The Environmental Protection Agency can allow sales of higher-ethanol blends of gasoline year-round without Congress, its acting administrator said on Oct. 18, adding that the oil industry should drop its threat of a lawsuit to halt the move.
President Donald Trump announced last week he was directing the EPA to lift the summertime ban on sales of so-called E15 to help farmers suffering from slumping commodity prices. The oil industry said the move would violate the nation's biofuel policy and threatened to sue to block it.
"We do have the authority to move forward on E15," the EPA's acting administrator, Andrew Wheeler, told reporters after an event with Agriculture Secretary Sonny Perdue in Washington. "And I hope the oil industry would join us in helping make (U.S. biofuel policy) function better for the American public, rather than taking it to court."
Trump has tried to thread the needle between the rival corn and oil industries for months by seeking elusive ways to boost overall ethanol demand while also giving refiners relief from the costs of blending the corn-based fuel into their gasoline and diesel.
Under the U.S. Renewable Fuel Standard, oil refiners are required to add increasing amounts of biofuels into their fuels each year or purchase blending credits from rivals that do, an obligation that has cost some refining companies hundreds of millions of dollars in recent years.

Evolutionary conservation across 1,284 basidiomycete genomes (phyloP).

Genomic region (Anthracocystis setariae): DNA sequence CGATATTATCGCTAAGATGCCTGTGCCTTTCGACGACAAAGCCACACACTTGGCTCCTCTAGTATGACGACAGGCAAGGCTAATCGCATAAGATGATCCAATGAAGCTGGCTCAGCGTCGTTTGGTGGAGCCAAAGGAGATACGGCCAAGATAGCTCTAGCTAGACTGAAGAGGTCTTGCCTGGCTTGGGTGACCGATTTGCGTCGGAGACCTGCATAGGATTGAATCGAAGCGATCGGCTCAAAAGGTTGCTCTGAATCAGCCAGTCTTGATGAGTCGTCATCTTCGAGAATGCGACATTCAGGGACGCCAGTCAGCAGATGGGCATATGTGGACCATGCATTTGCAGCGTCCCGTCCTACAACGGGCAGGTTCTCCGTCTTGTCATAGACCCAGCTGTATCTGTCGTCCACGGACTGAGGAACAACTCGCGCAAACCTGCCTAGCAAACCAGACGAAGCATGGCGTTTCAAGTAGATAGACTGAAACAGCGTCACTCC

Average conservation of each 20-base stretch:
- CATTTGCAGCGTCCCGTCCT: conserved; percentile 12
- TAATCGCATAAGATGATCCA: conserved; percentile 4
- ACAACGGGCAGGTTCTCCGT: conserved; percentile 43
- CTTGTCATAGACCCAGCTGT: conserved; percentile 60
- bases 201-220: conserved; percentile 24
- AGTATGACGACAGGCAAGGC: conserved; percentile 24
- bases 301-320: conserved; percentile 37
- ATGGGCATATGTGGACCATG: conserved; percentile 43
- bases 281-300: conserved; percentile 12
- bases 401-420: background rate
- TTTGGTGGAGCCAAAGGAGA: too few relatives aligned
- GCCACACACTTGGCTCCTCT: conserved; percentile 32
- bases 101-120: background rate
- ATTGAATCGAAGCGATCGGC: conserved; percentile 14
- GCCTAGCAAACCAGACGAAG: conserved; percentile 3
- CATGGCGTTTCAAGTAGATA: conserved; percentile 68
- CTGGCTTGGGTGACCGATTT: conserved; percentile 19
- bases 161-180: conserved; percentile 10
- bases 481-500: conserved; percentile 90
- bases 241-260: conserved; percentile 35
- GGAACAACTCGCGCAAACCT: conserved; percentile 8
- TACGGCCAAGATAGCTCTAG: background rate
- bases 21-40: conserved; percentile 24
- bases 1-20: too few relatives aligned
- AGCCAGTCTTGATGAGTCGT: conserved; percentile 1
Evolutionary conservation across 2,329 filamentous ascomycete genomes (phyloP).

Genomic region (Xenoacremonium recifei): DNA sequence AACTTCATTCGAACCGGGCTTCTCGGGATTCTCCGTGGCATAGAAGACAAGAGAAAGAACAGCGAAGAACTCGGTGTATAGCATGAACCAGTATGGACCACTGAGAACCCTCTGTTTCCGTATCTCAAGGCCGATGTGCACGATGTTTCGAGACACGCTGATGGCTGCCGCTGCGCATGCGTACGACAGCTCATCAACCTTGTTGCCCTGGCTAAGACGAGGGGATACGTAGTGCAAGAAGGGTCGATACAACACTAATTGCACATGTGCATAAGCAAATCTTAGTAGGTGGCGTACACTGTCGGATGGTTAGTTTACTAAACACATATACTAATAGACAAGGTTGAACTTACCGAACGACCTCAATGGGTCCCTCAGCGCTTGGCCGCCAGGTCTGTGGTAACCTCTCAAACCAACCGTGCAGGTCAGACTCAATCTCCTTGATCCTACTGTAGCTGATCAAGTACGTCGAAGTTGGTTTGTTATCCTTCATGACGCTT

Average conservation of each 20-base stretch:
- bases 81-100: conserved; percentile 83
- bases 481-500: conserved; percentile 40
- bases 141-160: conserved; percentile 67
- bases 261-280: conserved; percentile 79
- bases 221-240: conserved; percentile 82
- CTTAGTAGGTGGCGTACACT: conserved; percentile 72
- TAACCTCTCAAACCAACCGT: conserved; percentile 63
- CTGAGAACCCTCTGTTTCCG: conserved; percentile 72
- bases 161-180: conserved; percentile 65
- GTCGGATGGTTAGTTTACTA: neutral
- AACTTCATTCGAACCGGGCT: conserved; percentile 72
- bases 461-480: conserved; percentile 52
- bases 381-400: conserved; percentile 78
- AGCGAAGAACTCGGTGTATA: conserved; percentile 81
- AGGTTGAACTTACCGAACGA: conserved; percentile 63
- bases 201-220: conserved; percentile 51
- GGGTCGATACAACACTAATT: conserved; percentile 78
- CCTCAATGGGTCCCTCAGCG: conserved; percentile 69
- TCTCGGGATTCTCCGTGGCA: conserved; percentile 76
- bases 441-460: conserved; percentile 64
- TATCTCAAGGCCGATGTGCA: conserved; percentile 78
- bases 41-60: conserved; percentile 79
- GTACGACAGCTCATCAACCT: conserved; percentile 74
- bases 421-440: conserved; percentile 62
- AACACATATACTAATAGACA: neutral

Currently, the EPA prohibits summer sales of gasoline containing more than 10 percent ethanol in certain areas because of smog concerns. But recent academic studies have shown that increasing the percentage of ethanol in fuel to 15 percent from 10, as in E15, has little impact on air quality. The corn lobby has been pushing for an end to the ban.
The oil industry opposes the idea mainly because it would cut into its share of the fuel market.
With the Nov. 6 midterm elections looming, Trump moved ahead to lift the summer E15 ban before winning oil industry backing, siding with an agricultural constituency that helped secure his 2016 election victory.
The EPA has already gotten to work. A filing with the Office of Management and Budget submitted late on Oct. 16 showed that the EPA aims to release its draft on E15 by February and conclude the deliberations by May.
The American Fuel and Petrochemical Manufacturers, which represents oil refiners, said the industry will challenge the final proposal in court.
OPEC and allies led by Russia have yet to find a consensus on oil output policy for 2021, after an initial round of talks on Nov. 29 and ahead of crucial meetings on Nov. 30 and Dec. 1, four OPEC+ sources told Reuters.
Shell said on Nov. 5 it will shut down its refinery in Convent, La., the largest U.S. facility to close since the coronavirus pandemic first hit and devastated economic demand worldwide.
Oil firm Equinor expects global oil demand to peak by around 2027-2028, two-three years earlier than the company previously saw, as a result of the COVID-19 pandemic, it said on Nov. 17.